The sun has reached a milestone not seen for nearly 100 years: an entire month has passed without a single visible sunspot being noted.
The event is significant as many climatologists now believe solar magnetic activity – which determines the number of sunspots -- is an influencing factor for climate on earth.
According to data from Mount Wilson Observatory, UCLA, more than an entire month has passed without a spot. The last time such an event occurred was June of 1913. Sunspot data has been collected since 1749.
When the sun is active, it's not uncommon to see sunspot numbers of 100 or more in a single month. Every 11 years, activity slows, and numbers briefly drop to near-zero. Normally sunspots return very quickly, as a new cycle begins.
But this year -- which corresponds to the start of Solar Cycle 24 -- has been extraordinarily long and quiet, with the first seven months averaging a sunspot number of only 3. August followed with none at all. The astonishing rapid drop of the past year has defied predictions, and caught nearly all astronomers by surprise.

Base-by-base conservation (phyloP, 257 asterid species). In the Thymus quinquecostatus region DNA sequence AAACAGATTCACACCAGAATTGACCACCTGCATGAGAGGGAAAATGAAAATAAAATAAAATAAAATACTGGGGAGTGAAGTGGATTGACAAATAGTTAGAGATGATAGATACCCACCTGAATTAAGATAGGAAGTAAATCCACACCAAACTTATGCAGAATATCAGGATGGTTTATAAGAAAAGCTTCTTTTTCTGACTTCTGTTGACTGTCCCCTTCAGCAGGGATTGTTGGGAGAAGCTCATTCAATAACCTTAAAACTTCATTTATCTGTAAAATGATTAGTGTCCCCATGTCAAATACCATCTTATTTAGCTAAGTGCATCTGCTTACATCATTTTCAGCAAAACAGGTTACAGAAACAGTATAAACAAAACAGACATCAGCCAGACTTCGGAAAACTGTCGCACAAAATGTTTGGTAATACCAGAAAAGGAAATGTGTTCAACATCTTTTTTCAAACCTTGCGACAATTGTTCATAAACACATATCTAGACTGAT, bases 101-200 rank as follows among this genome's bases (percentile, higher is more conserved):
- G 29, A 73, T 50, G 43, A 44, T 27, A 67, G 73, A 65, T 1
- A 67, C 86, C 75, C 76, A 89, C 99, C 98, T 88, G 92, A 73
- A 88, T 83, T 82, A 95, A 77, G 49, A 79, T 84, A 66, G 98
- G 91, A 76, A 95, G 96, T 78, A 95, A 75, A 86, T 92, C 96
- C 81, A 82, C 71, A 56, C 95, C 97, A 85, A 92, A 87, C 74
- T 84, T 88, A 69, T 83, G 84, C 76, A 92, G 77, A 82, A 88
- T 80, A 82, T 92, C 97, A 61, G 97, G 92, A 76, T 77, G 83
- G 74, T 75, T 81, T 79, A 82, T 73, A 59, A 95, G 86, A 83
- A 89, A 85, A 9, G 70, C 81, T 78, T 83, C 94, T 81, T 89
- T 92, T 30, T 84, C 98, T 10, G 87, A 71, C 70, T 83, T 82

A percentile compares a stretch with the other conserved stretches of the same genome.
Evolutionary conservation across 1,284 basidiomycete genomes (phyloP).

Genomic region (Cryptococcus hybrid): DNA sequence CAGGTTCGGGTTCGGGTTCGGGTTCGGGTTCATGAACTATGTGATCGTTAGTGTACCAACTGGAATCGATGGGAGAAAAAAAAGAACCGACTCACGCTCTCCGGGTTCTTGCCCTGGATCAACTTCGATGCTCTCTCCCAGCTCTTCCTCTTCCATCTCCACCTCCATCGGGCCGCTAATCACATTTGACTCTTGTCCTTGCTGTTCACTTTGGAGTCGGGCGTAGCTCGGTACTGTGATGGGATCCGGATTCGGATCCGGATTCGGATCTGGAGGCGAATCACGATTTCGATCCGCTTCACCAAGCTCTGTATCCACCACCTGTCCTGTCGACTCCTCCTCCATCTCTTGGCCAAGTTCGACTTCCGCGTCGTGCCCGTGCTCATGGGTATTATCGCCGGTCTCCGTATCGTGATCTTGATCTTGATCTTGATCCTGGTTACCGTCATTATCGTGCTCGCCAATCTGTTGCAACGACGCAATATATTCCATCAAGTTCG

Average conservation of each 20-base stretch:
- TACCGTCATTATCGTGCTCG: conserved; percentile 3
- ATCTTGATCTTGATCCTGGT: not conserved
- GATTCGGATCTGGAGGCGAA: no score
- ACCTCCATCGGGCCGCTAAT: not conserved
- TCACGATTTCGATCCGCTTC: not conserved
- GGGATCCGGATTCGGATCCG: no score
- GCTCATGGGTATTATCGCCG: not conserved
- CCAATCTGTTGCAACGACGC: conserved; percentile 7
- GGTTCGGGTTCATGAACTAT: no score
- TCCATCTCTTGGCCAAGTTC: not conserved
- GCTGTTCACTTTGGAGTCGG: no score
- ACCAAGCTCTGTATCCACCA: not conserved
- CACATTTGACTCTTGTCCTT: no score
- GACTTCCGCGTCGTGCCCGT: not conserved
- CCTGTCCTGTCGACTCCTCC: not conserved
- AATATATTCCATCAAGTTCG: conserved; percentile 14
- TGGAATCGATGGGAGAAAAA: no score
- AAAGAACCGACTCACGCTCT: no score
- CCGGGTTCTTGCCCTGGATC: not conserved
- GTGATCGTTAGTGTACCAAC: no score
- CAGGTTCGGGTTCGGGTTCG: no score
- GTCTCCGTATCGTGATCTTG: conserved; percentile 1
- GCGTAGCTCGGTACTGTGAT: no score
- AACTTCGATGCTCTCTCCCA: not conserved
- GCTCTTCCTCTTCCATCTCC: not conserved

In 2005, a pair of astronomers from the National Solar Observatory (NSO) in Tucson attempted to publish a paper in the journal Science. The pair looked at minute spectroscopic and magnetic changes in the sun. By extrapolating forward, they reached the startling result that, within 10 years, sunspots would vanish entirely. At the time, the sun was very active. Most of their peers laughed at what they considered an unsubstantiated conclusion.
The journal ultimately rejected the paper as being too controversial.
Ja ho veuen, vinga esperar l’escalfament climàtic però acabem amb els peus congelats.